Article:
This isn’t Sparta! Company denied interim injunction for non-compete restrictions contained in an investment agreement

read time: 3 mins

Famously, as a show of strength and confidence, Sparta, at the height of its power, built no defensive walls to protect itself. Sparta in a modern commercial world, in this case a recruitment company, took no such risks. It sought to protect its legitimate business interests, in the usual way of imposing commercial restrictions, non-compete and non-solicitation clauses, on its exiting employees.  

However, these attempts to protect itself have, for now, been thwarted by the High Court which refused to grant an interim injunction restraining a departing employee with 0.35% interest in the employer company.

This article looks at the Sparta Global Ltd & Anor v Hayes & Anor case, explores the court’s decision and advises how companies could protect themselves to avoid  similar disputes.

The problem for Sparta

Amongst other problems, Sparta had two differing sets of restrictions in place against the employee in question - one set in the employment contract and another in an investment agreement. Whilst the employment contract sought to restrict the employee from working for a competitor for six months, the investment agreement had a 12-month restrictive period. Sparta asked the court to impose an interim injunction for 12-month period provided for in the AI. 

Sparta argued that the investment agreement was in all measures a shareholders’ agreement, and therefore subject to a wider latitude in the court’s assessment of whether the restrictions were reasonable. Typically, reasonableness of restrictions contained in an employment agreement is approached less generously than those in a commercial agreement. 

The court considered the true nature of the investment agreement deciding that it was ‘closer to an employee [agreement than it was to a] shareholder contractual arrangement, based on an inequality of bargaining power, not having being negotiated, having been presented as a fait, without Mr Hayes receiving legal advice and amounting to only 0.35% of the company's shareholding. The defendant's very limited shareholding was compensable on his termination by £1.’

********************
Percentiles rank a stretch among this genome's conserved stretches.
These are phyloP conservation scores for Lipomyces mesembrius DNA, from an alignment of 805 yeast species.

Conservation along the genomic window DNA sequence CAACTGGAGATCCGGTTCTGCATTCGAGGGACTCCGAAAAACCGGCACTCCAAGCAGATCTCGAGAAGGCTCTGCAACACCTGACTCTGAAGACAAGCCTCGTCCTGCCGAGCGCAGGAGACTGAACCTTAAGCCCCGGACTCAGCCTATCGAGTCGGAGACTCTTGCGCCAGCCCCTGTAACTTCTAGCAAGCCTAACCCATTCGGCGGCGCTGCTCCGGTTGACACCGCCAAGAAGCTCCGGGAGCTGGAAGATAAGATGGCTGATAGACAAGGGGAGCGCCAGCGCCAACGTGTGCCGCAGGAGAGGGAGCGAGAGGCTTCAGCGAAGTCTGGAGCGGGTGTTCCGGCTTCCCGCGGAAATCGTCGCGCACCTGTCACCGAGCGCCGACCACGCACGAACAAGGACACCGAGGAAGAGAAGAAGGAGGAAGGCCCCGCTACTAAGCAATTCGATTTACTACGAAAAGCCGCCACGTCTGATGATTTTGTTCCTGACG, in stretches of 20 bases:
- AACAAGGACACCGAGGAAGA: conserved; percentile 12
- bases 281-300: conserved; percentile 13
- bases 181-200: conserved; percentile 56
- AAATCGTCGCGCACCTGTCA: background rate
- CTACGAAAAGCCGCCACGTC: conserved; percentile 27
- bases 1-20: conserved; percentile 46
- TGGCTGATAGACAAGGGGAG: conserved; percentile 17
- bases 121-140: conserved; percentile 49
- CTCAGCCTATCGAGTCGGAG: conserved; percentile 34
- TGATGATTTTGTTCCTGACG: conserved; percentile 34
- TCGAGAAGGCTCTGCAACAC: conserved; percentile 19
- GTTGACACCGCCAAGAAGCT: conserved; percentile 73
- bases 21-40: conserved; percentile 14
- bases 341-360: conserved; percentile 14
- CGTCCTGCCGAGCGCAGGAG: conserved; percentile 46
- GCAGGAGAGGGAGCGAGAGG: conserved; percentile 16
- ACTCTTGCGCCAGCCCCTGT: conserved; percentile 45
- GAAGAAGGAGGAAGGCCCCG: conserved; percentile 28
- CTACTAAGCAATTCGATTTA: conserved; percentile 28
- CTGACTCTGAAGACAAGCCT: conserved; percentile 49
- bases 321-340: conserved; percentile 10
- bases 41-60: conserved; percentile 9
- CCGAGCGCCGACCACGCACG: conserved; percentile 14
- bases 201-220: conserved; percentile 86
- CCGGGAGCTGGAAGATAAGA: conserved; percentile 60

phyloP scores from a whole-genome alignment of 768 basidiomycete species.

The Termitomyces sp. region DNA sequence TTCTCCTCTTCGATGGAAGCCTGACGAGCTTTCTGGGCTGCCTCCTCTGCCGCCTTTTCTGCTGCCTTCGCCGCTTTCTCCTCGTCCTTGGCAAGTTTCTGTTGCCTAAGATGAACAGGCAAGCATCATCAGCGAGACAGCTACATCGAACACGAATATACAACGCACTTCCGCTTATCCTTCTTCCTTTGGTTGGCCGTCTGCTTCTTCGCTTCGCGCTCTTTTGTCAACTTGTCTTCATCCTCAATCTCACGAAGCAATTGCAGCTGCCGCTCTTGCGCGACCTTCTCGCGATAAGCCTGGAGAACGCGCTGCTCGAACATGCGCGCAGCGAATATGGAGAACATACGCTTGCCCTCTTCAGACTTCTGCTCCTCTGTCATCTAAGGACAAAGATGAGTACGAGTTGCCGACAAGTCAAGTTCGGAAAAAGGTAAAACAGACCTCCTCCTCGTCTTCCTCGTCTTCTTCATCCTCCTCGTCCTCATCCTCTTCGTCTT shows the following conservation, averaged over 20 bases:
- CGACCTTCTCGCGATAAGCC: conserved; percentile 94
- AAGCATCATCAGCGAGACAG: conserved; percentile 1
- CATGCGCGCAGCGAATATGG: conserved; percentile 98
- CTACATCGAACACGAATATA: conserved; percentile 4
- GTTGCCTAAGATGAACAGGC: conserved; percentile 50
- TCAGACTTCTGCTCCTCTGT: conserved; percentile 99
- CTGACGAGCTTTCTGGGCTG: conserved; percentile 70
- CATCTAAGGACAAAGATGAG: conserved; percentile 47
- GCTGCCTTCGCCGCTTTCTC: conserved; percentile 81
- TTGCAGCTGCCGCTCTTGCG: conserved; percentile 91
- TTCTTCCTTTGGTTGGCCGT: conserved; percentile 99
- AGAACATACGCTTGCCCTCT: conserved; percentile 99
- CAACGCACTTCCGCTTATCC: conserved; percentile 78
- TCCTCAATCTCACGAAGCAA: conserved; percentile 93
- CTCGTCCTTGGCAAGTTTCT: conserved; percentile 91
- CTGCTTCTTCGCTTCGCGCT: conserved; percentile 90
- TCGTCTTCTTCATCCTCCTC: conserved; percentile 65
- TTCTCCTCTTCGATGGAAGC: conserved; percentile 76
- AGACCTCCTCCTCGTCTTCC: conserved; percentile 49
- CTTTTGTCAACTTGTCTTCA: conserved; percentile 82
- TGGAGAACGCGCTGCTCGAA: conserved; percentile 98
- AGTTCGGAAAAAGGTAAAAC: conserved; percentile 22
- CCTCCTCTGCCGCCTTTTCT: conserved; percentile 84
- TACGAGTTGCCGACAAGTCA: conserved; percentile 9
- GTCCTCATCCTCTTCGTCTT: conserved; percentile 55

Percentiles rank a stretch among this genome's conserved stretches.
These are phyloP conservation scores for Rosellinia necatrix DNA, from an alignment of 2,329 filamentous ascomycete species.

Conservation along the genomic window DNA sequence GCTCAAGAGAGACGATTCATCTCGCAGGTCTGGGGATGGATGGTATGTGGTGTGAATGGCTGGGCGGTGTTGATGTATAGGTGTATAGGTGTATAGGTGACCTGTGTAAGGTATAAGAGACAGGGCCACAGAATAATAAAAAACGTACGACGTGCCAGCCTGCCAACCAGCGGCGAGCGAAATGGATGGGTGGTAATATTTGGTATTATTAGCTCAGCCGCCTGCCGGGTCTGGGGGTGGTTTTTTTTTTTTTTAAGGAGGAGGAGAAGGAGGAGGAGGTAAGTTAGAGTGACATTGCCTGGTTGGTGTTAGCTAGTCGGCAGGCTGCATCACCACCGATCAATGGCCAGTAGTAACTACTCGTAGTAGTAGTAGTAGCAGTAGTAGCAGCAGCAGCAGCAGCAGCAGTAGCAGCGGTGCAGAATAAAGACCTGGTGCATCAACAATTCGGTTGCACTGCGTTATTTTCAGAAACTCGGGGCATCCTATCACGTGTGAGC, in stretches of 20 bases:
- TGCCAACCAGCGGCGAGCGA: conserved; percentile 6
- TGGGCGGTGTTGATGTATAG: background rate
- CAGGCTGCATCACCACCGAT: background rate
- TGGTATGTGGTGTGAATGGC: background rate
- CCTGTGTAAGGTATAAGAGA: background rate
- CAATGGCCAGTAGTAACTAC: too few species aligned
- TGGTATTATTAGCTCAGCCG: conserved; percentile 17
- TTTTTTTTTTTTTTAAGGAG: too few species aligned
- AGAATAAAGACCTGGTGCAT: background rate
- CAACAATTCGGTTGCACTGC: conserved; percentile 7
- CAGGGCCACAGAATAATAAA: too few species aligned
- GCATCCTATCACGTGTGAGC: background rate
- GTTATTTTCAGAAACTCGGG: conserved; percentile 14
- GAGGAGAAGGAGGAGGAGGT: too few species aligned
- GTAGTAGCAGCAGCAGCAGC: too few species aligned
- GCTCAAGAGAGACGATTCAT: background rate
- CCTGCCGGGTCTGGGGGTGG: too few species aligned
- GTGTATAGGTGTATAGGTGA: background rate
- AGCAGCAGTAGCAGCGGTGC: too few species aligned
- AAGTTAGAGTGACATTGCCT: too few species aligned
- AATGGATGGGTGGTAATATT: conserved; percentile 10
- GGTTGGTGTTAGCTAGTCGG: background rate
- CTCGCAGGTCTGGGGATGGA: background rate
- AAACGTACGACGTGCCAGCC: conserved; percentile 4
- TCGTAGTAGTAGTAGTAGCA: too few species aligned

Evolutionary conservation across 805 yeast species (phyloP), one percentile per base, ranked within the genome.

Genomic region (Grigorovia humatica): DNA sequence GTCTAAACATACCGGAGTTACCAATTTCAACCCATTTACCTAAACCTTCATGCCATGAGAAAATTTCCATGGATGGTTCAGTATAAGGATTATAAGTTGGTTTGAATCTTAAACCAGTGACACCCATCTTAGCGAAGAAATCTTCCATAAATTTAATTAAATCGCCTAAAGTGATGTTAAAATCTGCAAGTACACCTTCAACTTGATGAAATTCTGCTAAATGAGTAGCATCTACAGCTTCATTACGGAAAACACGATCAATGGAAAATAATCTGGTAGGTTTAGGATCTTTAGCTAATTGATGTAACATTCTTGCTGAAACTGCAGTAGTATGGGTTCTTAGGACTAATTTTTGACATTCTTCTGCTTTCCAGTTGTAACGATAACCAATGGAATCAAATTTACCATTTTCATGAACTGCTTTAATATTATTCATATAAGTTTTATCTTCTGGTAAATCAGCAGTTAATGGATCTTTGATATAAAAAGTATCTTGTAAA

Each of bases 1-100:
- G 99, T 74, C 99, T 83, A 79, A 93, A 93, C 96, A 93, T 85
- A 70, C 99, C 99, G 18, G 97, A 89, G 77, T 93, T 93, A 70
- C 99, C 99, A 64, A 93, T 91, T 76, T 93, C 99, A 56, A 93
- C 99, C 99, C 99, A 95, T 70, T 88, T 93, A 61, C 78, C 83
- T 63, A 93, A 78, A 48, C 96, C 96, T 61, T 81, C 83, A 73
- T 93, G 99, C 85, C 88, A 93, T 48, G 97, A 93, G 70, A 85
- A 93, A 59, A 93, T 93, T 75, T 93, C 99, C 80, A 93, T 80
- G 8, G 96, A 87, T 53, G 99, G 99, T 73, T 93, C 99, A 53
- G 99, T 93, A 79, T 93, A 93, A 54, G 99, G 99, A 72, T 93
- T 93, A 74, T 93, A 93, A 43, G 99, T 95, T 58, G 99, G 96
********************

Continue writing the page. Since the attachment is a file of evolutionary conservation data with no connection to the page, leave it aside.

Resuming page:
The court also weighed in the fact that Sparta had protection in the employment agreement but was seeking to enforce the longer period in the investment agreement. The court misliked the fact that Sparta ‘continually fail[ed] to explain despite repeated enquiry from the defendant and the court why such protection [in the employment contract was] no longer sufficient.’ 

How to overcome the problem 

There were various other decisive elements of the court’s decision, however, by the time Sparta took this matter to court, it was seemingly already too late for them. The way it sought to protect its position contractually, set the court against it. It is not uncommon for employees to have some kind of shareholding or interest in their employer company. It is entirely lawful and commercially sensible to regulate that interest in an investment or shareholders agreement or similar governing contract.  

Where that is a significant interest, for example a founder shareholder owning 20% of the company, the position is likely be very different to the Spartan battle decided in this case. However, where such a shareholding is very limited, in essence, an employee benefit, any contractual arrangements governing that shareholding is likely to be considered by the court, for the purposes of interim injunctions and assessing reasonableness of any restrictions, as adjunct to an employment contract.

Had the restrictions in the employment contract and the investment agreement aligned or if there was a sensible commercial rationale for increased protection being required by virtue of the employee being a very minor shareholder, the outcome for Sparta could have proven different. 

It’s vital to obtain legal advice before such arrangements are in place to maximise the chances, should the need arise, of enforcing the valuable contractual protection that ought to have been available to Sparta. 

For more information, please contact the commercial disputes team.

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